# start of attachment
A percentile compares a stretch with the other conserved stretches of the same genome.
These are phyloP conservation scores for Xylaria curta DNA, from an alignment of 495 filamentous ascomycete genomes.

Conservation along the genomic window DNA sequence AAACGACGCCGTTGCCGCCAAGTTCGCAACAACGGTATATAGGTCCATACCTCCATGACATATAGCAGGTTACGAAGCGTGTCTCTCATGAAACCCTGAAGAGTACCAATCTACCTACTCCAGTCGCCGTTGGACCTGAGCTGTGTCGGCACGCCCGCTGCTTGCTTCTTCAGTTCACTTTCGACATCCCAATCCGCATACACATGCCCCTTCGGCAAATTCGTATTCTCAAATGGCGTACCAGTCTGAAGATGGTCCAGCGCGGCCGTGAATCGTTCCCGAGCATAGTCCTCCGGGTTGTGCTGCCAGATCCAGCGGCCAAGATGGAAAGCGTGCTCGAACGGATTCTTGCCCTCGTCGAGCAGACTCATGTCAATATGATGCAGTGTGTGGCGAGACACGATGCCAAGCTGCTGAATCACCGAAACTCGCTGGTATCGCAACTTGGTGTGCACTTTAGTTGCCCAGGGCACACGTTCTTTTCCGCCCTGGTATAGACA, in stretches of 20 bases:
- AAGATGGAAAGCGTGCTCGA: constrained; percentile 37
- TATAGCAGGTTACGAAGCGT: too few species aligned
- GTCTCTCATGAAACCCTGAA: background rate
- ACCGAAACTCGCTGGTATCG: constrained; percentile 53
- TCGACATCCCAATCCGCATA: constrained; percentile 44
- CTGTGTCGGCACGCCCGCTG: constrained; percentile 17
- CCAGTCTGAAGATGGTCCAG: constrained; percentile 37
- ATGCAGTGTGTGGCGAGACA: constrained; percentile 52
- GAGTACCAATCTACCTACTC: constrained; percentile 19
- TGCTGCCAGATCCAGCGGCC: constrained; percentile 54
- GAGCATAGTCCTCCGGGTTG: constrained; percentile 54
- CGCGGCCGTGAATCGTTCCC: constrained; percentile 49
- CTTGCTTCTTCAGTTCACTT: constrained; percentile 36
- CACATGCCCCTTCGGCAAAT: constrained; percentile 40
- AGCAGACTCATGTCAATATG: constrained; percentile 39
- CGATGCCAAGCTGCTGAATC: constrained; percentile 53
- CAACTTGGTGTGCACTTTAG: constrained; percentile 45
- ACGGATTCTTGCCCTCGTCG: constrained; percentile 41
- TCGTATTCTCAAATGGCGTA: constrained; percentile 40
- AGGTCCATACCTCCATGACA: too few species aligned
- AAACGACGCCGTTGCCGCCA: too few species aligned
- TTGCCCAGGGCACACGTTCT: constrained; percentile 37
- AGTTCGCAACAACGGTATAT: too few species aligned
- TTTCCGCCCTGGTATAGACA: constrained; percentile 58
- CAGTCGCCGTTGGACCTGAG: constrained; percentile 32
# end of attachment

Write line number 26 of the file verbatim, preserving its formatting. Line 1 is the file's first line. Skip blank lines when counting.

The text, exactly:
- AGTTCGCAACAACGGTATAT: too few species aligned